A Modern Horror Masterpiece?


After years of tedium spawned from years of uninteresting horror attempts, we have the pleasure of finally seeing a good horror film

I have found over the last two years or so that when deciding what films to watch with friends that I have in fact been born in the wrong time period. I have friends that want to watch horror films on a frequent basis, but there is a small problem with this. See the problem is, I am hard pressed to find a modern horror film that I can actually tolerate let alone enjoy. 28 Days Later was a fantastic horror film for the modern age, what happened after that?

The generation I’m in seems to have this fascination with films like Paranormal Activity and The Woman in Black which for me are films that are trying too hard and just end up being annoying. It just means I am surrounded by people trying to tell me that Sweeney Todd is a good film, much to my distaste, and people who try to tell me that the Saw franchise is the most complex film series of all time. Worse still I used to have a friend that was convinced, to the point of speaking dogmatically, that The Number 23 is one of the best films ever made. Which it isn’t It’s a film that was pitched to us as a psychological horror, but then didn’t amount to anything. In fact you can guess the ending from very early on. The only way in which you could find that film “clever” as it was so often referred to, is if you watched the entirety of the film until you were approaching the end, suffered a brain haemorrhage, and then questioned what was on screen. And even then you’d probably still get it right.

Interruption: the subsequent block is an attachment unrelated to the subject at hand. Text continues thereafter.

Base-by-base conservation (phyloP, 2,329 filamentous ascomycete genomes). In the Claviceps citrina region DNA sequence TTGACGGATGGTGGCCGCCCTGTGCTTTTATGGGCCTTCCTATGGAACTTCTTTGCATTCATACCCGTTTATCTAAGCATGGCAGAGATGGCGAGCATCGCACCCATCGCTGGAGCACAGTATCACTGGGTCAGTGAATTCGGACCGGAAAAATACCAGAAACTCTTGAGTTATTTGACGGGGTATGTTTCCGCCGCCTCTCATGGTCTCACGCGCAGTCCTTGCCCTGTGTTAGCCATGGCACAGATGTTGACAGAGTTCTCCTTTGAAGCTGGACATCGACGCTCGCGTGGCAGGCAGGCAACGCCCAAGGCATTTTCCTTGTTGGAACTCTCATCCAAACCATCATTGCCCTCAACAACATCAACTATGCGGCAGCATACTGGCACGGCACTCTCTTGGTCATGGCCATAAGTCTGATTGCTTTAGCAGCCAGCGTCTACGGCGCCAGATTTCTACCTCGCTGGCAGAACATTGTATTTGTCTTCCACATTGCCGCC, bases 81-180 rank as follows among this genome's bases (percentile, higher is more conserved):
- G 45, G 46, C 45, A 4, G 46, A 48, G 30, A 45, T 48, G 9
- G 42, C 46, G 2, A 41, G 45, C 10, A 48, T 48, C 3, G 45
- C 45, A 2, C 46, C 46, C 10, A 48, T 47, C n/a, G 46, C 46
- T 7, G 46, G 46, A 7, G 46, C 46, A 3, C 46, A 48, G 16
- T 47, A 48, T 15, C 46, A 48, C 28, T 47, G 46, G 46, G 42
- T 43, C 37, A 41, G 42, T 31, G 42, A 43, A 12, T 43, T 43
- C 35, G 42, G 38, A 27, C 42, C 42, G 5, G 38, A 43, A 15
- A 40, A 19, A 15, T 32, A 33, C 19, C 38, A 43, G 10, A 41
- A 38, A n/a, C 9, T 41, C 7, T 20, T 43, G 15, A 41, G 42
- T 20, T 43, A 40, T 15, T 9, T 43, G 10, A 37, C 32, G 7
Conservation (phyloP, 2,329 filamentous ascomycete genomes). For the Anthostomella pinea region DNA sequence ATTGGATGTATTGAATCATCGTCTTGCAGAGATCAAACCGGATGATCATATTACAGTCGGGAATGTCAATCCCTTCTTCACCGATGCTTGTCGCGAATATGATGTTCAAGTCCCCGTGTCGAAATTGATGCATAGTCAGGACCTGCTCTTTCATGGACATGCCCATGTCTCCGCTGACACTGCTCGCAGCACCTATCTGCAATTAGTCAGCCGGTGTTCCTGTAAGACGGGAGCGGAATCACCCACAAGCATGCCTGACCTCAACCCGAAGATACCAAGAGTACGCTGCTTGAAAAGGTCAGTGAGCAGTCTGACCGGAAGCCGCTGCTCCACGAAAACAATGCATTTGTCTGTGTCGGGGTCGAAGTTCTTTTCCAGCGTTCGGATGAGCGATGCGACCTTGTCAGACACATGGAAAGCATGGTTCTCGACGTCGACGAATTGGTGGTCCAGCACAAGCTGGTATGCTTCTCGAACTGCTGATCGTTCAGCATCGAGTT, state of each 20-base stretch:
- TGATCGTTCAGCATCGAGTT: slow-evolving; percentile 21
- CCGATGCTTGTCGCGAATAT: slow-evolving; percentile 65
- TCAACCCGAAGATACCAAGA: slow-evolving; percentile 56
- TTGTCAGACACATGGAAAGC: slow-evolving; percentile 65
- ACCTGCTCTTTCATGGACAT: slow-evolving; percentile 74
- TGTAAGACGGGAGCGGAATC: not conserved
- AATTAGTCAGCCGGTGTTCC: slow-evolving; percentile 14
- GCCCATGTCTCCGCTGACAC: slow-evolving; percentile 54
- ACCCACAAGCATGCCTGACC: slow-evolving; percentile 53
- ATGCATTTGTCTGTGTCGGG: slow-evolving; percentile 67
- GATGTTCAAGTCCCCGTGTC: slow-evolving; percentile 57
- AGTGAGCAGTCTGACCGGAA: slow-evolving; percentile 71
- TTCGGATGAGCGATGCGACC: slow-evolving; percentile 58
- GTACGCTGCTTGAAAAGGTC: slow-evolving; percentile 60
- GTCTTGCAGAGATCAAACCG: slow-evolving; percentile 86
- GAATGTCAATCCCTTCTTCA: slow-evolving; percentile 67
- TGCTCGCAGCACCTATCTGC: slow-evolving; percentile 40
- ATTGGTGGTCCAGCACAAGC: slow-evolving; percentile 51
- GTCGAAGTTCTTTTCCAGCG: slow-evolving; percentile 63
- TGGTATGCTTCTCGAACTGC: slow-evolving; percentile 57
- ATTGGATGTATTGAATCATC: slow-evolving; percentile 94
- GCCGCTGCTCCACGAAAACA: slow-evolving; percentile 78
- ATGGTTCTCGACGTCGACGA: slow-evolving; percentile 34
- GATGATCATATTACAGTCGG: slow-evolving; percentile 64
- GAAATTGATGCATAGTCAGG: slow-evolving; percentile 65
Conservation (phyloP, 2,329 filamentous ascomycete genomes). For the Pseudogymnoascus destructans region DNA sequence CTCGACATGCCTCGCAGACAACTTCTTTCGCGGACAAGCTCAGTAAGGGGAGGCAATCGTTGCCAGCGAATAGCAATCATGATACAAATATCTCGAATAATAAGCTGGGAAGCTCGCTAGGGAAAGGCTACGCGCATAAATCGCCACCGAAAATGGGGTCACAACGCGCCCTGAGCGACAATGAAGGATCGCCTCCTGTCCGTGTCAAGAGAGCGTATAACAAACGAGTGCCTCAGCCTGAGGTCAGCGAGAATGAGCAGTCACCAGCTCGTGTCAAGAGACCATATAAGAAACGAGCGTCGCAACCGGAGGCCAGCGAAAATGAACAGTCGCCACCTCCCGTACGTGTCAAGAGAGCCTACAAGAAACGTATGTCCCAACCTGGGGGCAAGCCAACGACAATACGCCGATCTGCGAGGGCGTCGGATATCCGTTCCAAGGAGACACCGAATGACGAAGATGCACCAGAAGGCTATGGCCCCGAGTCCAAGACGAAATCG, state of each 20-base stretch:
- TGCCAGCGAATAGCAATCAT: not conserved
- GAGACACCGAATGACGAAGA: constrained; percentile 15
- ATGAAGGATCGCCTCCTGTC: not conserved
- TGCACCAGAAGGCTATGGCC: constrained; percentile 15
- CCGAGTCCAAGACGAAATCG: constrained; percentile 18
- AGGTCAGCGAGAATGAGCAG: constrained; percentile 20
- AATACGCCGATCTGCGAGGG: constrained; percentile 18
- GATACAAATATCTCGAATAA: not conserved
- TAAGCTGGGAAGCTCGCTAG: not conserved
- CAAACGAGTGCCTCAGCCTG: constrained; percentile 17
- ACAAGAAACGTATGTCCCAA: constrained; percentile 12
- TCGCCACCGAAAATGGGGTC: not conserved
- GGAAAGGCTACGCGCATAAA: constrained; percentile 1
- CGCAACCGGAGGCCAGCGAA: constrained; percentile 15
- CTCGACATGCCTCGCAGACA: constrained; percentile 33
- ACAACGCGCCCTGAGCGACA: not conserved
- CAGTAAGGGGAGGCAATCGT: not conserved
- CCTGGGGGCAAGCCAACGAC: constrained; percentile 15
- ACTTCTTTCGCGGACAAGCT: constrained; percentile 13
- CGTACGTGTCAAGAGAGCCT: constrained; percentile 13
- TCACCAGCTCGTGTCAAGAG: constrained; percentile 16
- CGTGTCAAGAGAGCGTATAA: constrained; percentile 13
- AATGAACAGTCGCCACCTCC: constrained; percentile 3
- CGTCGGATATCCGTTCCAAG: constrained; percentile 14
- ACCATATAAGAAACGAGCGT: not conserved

It’s not that I don’t enjoy the genre. Au contraire, I have rather a strong passion for the genre, it’s just I prefer older horror films that actually have substance. Films like The Birds, a fantastic piece of cinema that was expertly made and still remains scary to this day, with a brutal look in to the fear caused by the unknown. Nowadays what most horror films consist of is a group of people we don’t care about being picked off one by one in as graphic a manner as possible. Or it’s a family being “haunted” by a supernatural being. The same formulae is being churned out, recrafted, reworked, and it has just become so boring. It’s the reason so many horror films get sequels; people somehow like the same boring structure just adjusted slightly to a setting almost as identical as the last.

The main problem we need to address of course is that the films are not actually scary. What most horror films rely on to scare the modern audience is jump scares. If an image suddenly appears on screen or the volume increases tenfold in an instant then of course the audience is going to jump in their seats, but they haven’t actually been scared. It’s not that the image on screen has scared them or the sound has, it’s just that an element in the surrounding area has changed suddenly and so the central nervous system in the body responds accordingly.

It’s not how horror used to be done. Nowadays it’s somewhat dependent on SFX so it doesn’t have as big an impact because we can tell it is fake. Going back thirty, forty years ago there were what I suppose you could call progressive filmmakers and artists trying to find new ways to terrify the audience. People such as Wes Craven who was experimenting with plastic moulds and god knows what else to give us horrifying images that still look incredible today, such as the figure of Freddy Krueger being pressed through the wall above the bed in A Nightmare on Elm Street. Then of course there were like William Friedkin’s The Exorcist, the makeup for which still terrifies people today. And of course one of my favourites, the Oscar winning artist H R Giger working in collaboration with Ridley Scott to give us the beautifully twisted beings in Alien. It was just a completely different world, a masterclass in making horror films. It’s a shame to see that descend in to what we have today.